Nationally only 40 percent of students who enter a community college get a two-year degree or a professional credential within six years.
“Iowa community college students across Iowa have been signing banners and have committed to complete their degree and committed to reach out a hand to help someone else complete their degree,” M.J. Dolan, executive director of the Iowa Association of Community College Trustees, said during a statehouse news conference this morning .
Rod Risley is executive director of the Phi Theta Kappa Honor Society International, the group spearheading the so-called “C-4” or “Community College Completion Corps.”
“The United States used to be the leading country in the world among the industrialized economies with the percentage of its citizens with a higher education credential or degree,” Risley said.
Today, the U.S. ranks 16th among the 34 industrialized economies and Risley says that’s why college completion is so important.
“We must move away from this philosophy of a ‘right to fail’ to ‘support to succeed,'” Risley said.
A high school diploma is no longer be good enough in a global economy, according to Risley.
“And if we are going to be able to compete, we have to be able to do a better job of helping our students finish what they start,” Risley said.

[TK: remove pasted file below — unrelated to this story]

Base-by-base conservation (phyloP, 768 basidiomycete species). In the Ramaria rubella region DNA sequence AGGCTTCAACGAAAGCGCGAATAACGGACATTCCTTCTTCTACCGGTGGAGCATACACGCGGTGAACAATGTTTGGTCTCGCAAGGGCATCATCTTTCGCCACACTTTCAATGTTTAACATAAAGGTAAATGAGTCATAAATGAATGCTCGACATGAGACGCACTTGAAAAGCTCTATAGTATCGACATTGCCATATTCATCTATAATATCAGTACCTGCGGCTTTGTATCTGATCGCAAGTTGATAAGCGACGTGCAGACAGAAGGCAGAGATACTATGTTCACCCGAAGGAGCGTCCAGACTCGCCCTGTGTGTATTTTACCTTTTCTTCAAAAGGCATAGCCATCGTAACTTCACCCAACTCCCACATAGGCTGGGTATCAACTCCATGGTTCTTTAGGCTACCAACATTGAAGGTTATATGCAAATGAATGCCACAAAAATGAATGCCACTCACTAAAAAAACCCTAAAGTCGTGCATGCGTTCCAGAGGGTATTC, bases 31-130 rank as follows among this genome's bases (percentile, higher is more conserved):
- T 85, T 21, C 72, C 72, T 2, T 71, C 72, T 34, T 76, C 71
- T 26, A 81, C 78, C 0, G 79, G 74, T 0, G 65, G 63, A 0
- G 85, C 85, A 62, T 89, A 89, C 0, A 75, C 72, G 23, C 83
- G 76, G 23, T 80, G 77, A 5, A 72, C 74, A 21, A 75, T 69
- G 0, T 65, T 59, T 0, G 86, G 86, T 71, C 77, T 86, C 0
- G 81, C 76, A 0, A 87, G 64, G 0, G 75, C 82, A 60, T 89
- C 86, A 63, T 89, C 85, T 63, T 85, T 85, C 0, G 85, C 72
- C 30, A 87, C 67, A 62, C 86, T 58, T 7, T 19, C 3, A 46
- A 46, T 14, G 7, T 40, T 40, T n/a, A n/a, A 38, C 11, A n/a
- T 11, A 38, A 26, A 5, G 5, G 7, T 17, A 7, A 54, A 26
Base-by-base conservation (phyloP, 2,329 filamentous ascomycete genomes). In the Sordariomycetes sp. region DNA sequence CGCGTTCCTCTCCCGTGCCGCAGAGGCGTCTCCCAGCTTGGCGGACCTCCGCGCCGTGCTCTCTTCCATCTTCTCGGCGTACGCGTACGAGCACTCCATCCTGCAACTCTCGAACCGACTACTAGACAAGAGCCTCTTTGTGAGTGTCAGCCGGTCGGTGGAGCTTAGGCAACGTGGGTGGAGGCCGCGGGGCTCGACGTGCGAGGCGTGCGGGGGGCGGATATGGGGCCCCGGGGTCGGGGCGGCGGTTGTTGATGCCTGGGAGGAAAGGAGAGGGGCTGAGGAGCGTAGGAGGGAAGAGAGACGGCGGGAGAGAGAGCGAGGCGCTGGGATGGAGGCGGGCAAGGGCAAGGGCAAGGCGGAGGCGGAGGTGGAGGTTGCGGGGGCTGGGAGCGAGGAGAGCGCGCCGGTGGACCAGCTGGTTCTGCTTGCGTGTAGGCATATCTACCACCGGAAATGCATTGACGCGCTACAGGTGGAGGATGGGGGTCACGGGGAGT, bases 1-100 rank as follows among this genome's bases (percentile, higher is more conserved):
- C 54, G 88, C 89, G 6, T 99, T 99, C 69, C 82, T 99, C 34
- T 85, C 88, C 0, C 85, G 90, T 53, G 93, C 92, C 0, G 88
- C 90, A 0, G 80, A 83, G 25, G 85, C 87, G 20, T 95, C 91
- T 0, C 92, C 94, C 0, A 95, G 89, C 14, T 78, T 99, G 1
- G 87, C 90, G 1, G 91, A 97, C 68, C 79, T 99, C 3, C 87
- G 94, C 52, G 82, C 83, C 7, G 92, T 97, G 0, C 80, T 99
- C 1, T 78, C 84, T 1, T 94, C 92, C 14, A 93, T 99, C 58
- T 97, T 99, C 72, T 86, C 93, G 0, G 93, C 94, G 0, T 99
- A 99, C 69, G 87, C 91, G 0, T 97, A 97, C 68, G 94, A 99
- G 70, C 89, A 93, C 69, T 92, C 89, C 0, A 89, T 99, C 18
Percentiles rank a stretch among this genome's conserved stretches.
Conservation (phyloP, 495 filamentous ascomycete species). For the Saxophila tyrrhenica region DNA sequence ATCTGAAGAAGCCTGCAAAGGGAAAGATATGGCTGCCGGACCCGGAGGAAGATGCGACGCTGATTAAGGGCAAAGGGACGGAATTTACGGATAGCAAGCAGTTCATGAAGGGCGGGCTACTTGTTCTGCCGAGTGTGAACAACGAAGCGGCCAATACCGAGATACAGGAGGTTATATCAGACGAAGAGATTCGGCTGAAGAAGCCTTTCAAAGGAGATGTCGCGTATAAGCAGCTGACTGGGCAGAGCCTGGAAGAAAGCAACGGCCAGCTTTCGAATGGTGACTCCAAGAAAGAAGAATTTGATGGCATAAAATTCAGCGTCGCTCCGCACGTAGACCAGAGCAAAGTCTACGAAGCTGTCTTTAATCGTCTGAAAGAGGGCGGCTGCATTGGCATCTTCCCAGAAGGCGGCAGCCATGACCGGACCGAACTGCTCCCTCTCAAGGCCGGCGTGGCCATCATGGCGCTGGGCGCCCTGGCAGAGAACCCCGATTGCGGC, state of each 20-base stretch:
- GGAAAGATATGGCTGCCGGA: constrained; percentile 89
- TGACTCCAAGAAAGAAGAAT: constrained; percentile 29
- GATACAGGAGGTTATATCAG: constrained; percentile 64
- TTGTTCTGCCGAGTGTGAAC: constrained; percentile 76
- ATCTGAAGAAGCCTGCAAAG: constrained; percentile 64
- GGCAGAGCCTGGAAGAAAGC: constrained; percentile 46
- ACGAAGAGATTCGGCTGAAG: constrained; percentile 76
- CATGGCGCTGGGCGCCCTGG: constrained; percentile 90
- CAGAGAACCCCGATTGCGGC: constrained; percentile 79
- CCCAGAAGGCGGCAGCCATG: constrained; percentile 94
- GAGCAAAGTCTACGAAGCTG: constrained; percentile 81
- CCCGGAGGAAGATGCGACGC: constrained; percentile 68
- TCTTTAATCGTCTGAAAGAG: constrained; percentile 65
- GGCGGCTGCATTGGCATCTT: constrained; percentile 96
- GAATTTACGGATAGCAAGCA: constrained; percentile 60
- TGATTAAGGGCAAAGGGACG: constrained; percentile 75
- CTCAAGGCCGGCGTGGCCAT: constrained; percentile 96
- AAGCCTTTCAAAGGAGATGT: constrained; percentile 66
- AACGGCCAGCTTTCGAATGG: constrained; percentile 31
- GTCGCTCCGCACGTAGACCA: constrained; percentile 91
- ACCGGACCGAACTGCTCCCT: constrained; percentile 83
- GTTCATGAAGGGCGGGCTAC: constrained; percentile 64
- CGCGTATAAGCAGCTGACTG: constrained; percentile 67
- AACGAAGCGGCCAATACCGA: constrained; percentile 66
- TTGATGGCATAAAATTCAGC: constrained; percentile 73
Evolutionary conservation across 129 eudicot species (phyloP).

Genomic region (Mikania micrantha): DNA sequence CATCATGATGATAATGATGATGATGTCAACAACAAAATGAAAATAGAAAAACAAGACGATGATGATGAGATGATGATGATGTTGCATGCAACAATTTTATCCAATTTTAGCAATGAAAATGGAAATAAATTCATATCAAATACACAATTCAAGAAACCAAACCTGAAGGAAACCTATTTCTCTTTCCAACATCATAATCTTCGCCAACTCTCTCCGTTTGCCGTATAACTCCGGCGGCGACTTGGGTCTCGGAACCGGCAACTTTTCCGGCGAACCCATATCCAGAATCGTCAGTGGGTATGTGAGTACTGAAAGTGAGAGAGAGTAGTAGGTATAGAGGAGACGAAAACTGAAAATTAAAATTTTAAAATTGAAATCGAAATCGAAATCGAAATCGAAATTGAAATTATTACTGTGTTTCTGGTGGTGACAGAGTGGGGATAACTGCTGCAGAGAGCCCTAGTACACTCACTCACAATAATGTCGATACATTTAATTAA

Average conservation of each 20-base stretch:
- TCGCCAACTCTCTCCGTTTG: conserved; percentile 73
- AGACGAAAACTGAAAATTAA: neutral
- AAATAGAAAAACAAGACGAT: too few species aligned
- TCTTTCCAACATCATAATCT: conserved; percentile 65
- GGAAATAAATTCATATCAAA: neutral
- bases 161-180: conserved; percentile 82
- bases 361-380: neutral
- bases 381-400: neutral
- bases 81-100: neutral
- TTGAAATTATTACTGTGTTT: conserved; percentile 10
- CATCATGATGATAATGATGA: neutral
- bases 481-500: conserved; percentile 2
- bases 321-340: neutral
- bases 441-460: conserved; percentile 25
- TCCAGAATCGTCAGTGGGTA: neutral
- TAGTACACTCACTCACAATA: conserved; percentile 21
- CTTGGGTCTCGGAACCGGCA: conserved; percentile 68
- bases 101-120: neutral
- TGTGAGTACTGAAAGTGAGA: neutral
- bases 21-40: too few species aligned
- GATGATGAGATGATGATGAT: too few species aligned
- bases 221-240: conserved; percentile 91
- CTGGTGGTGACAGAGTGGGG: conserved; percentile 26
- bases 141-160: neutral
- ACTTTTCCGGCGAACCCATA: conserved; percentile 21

One way to do that, he argued, is to pass a state law that forces the three public universities to accept all the credits of a student who has earned a two-year community college degree.
“Why is it that we allow public universities to pick apart transcripts, make students repeat classes or take classes over when we provide the quality of instruction that we do in the community colleges?” Risley asked.
But Senator Herman Quirmbach, a Democrat from Ames who is a professor at Iowa State University, said not all community college classes can transfer.
“I think you have to look at the academic merit of the classes,” Quirmbach told reporters. “You know in Iowa, unlike some states, our community colleges combine both the vocational education and the preparation for a four-year degree, so because they have that combined mission it may be the case that not every class is really a foundation for a four-year academic degree.”
Quirmbach noted the three state universities have agreements with the 15 area community colleges which do spell out which credits transfer, and which don’t.
“We want to make sure that when students sign up for classes at community college, they know which ones will or will not transfer to the universities,” Quirmbach said. “You don’t want people spending their time and money taking a class thinking it gives them credits toward a four-year degree if it doesn’t.”
Quirmbach is chairman of the Senate Education Committee. He met with the community college students and administrators who were at the statehouse this morning to tout the effort to keep students from dropping out of community college.